Completion of CVS Health-Aetna Merger Underscores Importance to Seniors of Scrutinizing Proposed CMS Drug Pricing Rule

Washington, DC – Commenting on the completion of CVS Health’s acquisition of Aetna — which establishes a massive entity combining health insurance, provider and pharmacy services — the Senior Care Pharmacy Coalition (SCPC) said seniors will be more vulnerable to prescription drug access problems than they were prior to the merger, and that it’s more important than ever a proposed Centers for Medicare and Medicaid Services (CMS) drug pricing rule receive significant scrutiny.

SCPC argues the CMS proposal ignores market concentration and consolidation and further empowers prescription drug plans (PDPs) and pharmacy benefit managers (PBMs).

“The completion of the CVS-Aetna merger should incentivize Congress to scrutinize how rapid, massive consolidation in the health care industry — especially in conjunction with the proposed CMS rule — will crush choice and competition at the expense of seniors in skilled nursing and assisted living facilities (SNFs/ALFs),” warned Alan G. Rosenbloom, President and CEO of SCPC, the only federal advocacy organization devoted exclusively to the interests of the nation’s LTC pharmacies and the patients they serve.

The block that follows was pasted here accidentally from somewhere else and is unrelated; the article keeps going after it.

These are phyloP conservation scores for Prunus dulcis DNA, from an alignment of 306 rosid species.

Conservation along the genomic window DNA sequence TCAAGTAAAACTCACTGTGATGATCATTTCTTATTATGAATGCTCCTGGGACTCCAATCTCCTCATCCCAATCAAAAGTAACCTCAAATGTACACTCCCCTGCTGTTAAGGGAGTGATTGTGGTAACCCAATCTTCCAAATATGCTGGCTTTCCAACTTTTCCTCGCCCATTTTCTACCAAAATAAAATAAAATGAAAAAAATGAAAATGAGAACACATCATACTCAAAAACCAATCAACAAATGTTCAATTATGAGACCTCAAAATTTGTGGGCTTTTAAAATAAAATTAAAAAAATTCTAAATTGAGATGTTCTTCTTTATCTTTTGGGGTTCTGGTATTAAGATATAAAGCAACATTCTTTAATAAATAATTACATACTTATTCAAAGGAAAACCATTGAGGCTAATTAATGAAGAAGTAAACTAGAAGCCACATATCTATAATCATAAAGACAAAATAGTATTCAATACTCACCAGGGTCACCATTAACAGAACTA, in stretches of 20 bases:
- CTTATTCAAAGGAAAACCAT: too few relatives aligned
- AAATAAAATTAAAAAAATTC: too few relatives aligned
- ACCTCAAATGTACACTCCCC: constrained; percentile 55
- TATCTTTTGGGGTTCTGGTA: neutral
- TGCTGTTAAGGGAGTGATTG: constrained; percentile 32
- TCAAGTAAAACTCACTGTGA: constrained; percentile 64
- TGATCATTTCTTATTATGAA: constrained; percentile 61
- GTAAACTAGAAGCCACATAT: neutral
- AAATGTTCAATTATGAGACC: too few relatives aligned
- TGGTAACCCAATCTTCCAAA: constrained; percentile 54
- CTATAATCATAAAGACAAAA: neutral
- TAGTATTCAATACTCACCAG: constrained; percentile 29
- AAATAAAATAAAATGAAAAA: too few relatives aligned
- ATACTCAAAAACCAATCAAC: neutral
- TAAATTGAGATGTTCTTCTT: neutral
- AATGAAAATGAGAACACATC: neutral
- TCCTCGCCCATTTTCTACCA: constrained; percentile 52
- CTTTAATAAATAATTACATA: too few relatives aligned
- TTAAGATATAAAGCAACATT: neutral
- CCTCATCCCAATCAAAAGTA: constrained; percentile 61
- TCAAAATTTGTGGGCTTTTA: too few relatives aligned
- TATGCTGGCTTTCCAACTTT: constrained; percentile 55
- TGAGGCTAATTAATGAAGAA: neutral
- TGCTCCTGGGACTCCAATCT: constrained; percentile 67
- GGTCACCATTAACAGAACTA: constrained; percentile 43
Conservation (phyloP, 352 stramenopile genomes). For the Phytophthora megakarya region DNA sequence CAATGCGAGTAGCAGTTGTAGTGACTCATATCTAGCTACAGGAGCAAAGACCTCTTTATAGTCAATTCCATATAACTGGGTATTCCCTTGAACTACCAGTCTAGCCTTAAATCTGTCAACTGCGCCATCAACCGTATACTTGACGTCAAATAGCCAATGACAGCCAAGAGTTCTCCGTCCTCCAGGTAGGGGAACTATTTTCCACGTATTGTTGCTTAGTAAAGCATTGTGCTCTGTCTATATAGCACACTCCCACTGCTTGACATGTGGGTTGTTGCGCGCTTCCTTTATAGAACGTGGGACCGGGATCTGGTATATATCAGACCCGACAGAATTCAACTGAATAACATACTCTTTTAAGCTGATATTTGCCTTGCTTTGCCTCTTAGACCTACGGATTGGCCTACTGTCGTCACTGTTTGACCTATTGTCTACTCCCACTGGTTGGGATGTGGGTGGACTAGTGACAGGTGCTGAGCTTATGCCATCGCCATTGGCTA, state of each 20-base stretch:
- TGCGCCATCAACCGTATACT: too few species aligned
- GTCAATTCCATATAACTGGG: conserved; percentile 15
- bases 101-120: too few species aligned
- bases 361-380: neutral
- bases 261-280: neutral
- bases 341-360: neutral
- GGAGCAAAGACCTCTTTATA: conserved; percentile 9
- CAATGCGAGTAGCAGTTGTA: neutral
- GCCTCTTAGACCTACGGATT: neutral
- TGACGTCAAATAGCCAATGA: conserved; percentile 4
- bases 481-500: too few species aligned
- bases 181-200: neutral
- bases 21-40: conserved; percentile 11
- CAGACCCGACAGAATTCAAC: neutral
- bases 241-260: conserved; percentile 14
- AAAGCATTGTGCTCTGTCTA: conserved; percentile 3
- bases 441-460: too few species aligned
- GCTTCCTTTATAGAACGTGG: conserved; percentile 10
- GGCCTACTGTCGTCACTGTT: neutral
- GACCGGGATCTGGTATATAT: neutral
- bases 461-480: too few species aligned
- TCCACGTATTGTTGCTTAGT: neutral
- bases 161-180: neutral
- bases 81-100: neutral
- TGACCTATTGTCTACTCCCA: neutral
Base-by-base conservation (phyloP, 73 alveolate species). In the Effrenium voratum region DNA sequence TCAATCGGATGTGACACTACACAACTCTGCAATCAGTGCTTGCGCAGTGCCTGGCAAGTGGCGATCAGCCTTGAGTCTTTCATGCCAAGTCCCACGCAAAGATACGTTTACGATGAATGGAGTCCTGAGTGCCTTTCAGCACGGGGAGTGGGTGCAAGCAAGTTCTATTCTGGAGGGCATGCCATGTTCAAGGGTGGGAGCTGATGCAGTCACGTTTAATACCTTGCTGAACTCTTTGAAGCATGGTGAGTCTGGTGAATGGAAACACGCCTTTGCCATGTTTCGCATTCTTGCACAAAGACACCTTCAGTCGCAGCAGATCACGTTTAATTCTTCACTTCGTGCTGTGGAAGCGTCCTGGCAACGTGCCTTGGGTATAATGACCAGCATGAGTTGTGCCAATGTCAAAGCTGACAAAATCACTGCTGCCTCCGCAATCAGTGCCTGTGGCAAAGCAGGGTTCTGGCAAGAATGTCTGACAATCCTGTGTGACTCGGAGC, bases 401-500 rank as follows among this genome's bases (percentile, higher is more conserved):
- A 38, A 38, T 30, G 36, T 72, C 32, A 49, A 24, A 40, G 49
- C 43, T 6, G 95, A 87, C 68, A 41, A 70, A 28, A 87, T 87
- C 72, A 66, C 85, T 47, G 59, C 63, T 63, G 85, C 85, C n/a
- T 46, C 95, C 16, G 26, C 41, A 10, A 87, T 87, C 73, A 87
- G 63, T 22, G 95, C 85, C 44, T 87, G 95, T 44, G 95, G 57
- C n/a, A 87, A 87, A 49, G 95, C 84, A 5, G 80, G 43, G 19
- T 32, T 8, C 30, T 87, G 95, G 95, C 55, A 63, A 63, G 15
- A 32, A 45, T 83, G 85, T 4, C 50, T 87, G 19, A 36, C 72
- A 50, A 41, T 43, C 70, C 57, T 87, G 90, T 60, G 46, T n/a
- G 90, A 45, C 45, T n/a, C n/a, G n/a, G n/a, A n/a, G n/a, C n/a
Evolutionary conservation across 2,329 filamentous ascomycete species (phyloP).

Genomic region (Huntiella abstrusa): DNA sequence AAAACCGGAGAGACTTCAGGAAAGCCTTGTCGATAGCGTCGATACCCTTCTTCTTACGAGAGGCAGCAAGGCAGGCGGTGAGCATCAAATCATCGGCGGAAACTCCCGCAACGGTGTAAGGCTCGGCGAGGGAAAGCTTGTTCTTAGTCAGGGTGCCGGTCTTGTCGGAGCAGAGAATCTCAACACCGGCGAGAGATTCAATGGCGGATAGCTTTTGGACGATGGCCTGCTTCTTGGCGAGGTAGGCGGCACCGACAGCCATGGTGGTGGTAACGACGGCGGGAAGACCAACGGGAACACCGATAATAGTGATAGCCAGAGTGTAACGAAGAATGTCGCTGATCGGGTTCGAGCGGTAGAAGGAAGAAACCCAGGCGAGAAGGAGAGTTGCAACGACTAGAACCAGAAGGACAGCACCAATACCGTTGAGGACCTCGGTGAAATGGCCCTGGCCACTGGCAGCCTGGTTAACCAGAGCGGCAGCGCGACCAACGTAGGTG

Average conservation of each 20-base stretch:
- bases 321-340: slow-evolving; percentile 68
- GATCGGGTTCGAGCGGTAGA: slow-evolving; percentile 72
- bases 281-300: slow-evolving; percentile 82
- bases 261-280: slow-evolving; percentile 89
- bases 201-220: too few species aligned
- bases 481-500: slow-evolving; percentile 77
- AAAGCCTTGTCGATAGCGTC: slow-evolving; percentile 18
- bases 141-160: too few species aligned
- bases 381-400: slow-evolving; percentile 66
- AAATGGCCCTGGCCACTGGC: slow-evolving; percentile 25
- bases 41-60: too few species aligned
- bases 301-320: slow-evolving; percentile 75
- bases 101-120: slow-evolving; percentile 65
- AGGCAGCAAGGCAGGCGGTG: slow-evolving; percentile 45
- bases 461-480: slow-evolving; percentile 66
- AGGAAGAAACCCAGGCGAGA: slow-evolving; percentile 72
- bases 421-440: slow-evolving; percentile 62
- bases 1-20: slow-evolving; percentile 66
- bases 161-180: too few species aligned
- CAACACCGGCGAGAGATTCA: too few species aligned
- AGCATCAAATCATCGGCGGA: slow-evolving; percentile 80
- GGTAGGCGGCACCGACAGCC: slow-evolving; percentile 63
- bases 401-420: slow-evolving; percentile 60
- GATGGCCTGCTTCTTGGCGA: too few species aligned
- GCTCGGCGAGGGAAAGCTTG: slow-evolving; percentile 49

“We have long been alarmed by the fact that three healthcare conglomerates dominate related markets including PBMs, retail, mail-order, specialty and LTC pharmacy— and now two of these companies, including CVS Health, have added health insurance and Medicare Part D insurance as compoments of their cross-market oligopolies,” Rosenbloom continued. “This merger and acquisition activity, rapid vertical and horizontal integration and stubborn adherence to non-transparent business practices threatens the nation’s commitment to free and fair markets — and ultimately places LTC pharmacies at a competitive disadvantage,” he said.

LTC pharmacies, a distinct subset within the pharmacy community, serve a specialized population of seniors in skilled nursing centers, assisted living facilities and other residential care settings. The typical patient suffers from multiple chronic conditions, significant impairments in daily living activities, mild to moderate dementia, and takes 12-13 prescription medications daily – making drug prices and access to needed medications an essential variable in maintaining vulnerable seniors’ health and well-being.

The SCPC President and CEO noted more than 60% of hospital readmissions from nursing centers involve medication issues. Effective oversight and ready access to medications as part of a patient’s clinical care are important factors for reducing hospital readmissions and associated costs.

“Competition and choice are the two casualties of the now concluded CVS Health-Aetna merger, and the bottom line is the new CMS proposal if not changed will exacerbate the problem,” Rosenbloom concluded.

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The Senior Care Pharmacy Coalition (SCPC) is the only national organization exclusively representing the interests of LTC pharmacies. Its members operate in all 50 states and serve 750,000 patients daily in skilled nursing and assisted living facilities across the country. Visit seniorcarepharmacies.org  to learn more.